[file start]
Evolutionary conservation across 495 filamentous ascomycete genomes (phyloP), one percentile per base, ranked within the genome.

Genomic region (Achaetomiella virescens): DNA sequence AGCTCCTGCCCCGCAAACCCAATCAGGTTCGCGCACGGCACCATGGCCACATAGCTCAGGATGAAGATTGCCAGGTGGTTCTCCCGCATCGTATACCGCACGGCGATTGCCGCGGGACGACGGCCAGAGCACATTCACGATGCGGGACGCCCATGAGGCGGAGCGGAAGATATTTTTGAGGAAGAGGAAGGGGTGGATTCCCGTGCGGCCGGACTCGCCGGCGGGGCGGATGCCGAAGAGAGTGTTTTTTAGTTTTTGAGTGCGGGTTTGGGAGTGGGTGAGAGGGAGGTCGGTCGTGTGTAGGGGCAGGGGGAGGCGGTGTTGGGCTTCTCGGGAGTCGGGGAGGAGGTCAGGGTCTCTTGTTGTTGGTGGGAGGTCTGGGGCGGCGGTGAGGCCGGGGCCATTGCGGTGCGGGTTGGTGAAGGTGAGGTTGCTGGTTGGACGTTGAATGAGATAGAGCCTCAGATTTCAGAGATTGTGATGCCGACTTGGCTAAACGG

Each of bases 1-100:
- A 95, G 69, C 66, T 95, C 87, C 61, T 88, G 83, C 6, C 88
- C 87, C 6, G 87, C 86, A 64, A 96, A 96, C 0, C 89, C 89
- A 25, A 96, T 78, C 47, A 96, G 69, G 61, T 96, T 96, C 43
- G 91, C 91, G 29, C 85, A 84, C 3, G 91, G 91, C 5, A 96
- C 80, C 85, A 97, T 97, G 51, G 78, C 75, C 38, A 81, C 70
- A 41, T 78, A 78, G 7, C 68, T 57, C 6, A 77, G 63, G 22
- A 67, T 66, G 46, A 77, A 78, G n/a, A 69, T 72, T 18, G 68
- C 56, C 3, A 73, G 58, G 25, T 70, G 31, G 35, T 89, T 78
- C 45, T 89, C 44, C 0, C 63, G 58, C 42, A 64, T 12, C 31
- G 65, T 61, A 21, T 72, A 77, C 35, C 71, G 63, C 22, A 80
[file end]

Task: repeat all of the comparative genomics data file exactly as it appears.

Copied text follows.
Evolutionary conservation across 495 filamentous ascomycete genomes (phyloP), one percentile per base, ranked within the genome.

Genomic region (Achaetomiella virescens): DNA sequence AGCTCCTGCCCCGCAAACCCAATCAGGTTCGCGCACGGCACCATGGCCACATAGCTCAGGATGAAGATTGCCAGGTGGTTCTCCCGCATCGTATACCGCACGGCGATTGCCGCGGGACGACGGCCAGAGCACATTCACGATGCGGGACGCCCATGAGGCGGAGCGGAAGATATTTTTGAGGAAGAGGAAGGGGTGGATTCCCGTGCGGCCGGACTCGCCGGCGGGGCGGATGCCGAAGAGAGTGTTTTTTAGTTTTTGAGTGCGGGTTTGGGAGTGGGTGAGAGGGAGGTCGGTCGTGTGTAGGGGCAGGGGGAGGCGGTGTTGGGCTTCTCGGGAGTCGGGGAGGAGGTCAGGGTCTCTTGTTGTTGGTGGGAGGTCTGGGGCGGCGGTGAGGCCGGGGCCATTGCGGTGCGGGTTGGTGAAGGTGAGGTTGCTGGTTGGACGTTGAATGAGATAGAGCCTCAGATTTCAGAGATTGTGATGCCGACTTGGCTAAACGG

Each of bases 1-100:
- A 95, G 69, C 66, T 95, C 87, C 61, T 88, G 83, C 6, C 88
- C 87, C 6, G 87, C 86, A 64, A 96, A 96, C 0, C 89, C 89
- A 25, A 96, T 78, C 47, A 96, G 69, G 61, T 96, T 96, C 43
- G 91, C 91, G 29, C 85, A 84, C 3, G 91, G 91, C 5, A 96
- C 80, C 85, A 97, T 97, G 51, G 78, C 75, C 38, A 81, C 70
- A 41, T 78, A 78, G 7, C 68, T 57, C 6, A 77, G 63, G 22
- A 67, T 66, G 46, A 77, A 78, G n/a, A 69, T 72, T 18, G 68
- C 56, C 3, A 73, G 58, G 25, T 70, G 31, G 35, T 89, T 78
- C 45, T 89, C 44, C 0, C 63, G 58, C 42, A 64, T 12, C 31
- G 65, T 61, A 21, T 72, A 77, C 35, C 71, G 63, C 22, A 80